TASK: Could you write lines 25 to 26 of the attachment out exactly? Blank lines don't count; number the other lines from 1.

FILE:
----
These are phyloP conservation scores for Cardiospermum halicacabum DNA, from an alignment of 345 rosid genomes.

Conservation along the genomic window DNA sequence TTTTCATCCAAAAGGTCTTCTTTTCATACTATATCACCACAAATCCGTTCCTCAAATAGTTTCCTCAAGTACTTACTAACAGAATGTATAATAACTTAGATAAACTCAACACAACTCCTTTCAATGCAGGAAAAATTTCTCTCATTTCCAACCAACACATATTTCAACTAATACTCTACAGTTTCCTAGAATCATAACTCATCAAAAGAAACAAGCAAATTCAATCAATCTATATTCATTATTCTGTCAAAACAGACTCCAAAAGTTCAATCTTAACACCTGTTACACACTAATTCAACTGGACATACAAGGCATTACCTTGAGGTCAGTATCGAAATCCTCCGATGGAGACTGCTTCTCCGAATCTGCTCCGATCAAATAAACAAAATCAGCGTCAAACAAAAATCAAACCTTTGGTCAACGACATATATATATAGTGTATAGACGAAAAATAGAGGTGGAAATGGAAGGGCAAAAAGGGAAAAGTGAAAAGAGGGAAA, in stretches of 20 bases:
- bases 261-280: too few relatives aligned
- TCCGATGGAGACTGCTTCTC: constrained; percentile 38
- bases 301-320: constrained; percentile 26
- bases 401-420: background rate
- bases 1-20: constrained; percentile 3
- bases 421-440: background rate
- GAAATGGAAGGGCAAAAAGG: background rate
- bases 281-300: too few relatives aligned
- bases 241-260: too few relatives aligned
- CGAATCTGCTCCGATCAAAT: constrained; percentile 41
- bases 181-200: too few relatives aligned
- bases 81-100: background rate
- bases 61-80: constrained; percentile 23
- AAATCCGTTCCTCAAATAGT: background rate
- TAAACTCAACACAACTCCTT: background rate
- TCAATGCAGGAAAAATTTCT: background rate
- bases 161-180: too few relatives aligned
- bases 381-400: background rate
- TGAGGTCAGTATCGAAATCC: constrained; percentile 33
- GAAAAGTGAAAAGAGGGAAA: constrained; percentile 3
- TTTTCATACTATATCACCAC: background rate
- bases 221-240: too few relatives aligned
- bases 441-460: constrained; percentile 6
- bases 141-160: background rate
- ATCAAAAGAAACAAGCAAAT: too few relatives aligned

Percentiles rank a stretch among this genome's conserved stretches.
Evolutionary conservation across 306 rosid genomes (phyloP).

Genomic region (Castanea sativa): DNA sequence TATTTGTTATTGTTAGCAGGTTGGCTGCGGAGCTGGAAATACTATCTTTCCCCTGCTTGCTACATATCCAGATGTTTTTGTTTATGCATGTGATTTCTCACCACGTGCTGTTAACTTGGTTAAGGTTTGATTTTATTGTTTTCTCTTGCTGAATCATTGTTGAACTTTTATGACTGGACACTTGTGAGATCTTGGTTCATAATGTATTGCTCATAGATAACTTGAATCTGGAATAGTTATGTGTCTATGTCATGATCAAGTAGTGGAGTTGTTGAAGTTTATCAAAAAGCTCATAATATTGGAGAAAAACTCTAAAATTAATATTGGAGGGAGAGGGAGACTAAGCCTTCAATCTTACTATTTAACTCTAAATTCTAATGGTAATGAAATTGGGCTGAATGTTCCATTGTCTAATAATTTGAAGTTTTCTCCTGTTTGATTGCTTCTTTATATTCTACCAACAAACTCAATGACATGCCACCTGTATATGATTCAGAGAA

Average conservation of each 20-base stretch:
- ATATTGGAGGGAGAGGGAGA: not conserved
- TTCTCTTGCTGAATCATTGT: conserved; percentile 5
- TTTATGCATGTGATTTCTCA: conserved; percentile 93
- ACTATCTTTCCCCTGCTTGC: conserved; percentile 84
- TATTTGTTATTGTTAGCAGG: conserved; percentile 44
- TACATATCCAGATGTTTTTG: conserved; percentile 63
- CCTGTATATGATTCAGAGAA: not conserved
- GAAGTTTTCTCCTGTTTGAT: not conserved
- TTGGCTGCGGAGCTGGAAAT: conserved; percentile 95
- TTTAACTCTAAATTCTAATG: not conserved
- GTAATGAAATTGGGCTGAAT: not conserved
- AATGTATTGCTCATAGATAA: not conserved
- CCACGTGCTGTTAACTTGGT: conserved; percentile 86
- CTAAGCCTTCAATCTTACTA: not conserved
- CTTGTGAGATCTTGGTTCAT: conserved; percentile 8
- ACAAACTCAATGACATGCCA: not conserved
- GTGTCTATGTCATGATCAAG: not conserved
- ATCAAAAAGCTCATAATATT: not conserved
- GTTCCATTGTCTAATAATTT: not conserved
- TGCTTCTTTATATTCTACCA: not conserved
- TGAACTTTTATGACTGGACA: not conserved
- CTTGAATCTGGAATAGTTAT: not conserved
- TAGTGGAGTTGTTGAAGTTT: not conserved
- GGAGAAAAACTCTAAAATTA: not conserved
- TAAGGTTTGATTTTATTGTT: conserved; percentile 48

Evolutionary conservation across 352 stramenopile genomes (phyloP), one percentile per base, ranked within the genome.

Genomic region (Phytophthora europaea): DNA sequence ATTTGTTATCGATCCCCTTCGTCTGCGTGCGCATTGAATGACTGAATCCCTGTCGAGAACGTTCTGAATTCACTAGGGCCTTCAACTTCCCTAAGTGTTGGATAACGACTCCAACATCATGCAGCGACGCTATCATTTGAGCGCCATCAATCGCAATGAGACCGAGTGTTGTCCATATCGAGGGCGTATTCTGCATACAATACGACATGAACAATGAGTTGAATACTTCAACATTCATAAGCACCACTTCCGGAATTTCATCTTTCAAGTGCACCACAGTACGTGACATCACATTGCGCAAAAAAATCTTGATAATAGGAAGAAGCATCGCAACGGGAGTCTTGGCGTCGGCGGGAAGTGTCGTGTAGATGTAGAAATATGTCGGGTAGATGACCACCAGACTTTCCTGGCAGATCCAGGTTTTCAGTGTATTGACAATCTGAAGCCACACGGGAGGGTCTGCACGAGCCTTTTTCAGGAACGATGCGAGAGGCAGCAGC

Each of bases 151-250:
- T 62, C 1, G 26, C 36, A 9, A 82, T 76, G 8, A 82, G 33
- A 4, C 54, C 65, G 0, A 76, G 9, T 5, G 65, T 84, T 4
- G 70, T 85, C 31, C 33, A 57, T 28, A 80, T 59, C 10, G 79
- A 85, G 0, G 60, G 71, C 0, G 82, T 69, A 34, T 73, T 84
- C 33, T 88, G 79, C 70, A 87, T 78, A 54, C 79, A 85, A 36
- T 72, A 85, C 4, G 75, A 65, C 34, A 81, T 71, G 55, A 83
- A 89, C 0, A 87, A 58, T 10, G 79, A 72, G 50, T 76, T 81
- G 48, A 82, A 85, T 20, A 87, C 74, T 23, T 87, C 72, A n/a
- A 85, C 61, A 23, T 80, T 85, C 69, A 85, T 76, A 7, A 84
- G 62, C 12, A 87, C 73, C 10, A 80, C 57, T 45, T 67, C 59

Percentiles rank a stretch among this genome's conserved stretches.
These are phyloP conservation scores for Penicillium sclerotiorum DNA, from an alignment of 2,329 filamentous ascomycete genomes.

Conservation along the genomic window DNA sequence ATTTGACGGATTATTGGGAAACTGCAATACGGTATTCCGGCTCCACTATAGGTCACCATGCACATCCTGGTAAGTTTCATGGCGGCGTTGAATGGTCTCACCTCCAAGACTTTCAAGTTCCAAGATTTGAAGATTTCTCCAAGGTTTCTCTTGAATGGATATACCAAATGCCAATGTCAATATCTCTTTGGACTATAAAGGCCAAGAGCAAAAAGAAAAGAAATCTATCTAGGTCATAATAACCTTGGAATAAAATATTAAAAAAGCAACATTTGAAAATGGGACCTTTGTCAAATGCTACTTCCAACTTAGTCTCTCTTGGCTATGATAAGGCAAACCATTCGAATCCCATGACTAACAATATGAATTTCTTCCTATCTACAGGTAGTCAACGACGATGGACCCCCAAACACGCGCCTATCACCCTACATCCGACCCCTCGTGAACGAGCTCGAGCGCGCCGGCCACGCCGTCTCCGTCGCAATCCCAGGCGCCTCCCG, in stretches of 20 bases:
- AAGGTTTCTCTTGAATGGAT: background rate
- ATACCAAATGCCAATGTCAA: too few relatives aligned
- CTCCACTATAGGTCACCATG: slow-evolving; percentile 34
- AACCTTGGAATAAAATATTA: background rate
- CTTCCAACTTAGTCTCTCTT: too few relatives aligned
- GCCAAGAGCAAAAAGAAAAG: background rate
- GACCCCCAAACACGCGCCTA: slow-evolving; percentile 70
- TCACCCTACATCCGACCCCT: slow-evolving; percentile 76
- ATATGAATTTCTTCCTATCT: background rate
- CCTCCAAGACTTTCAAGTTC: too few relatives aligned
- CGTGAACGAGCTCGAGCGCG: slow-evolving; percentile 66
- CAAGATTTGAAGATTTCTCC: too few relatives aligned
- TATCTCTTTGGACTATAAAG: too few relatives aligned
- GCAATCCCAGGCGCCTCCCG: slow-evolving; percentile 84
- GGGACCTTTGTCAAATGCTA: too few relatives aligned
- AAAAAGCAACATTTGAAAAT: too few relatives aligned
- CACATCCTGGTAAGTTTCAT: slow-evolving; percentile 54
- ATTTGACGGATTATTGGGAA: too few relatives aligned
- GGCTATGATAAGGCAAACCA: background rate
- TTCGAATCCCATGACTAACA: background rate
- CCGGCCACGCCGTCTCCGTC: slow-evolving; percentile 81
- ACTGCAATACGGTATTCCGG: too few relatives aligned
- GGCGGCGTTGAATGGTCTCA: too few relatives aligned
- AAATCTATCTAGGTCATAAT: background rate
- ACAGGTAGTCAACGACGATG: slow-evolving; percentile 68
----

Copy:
- bases 441-460: constrained; percentile 6
- bases 141-160: background rate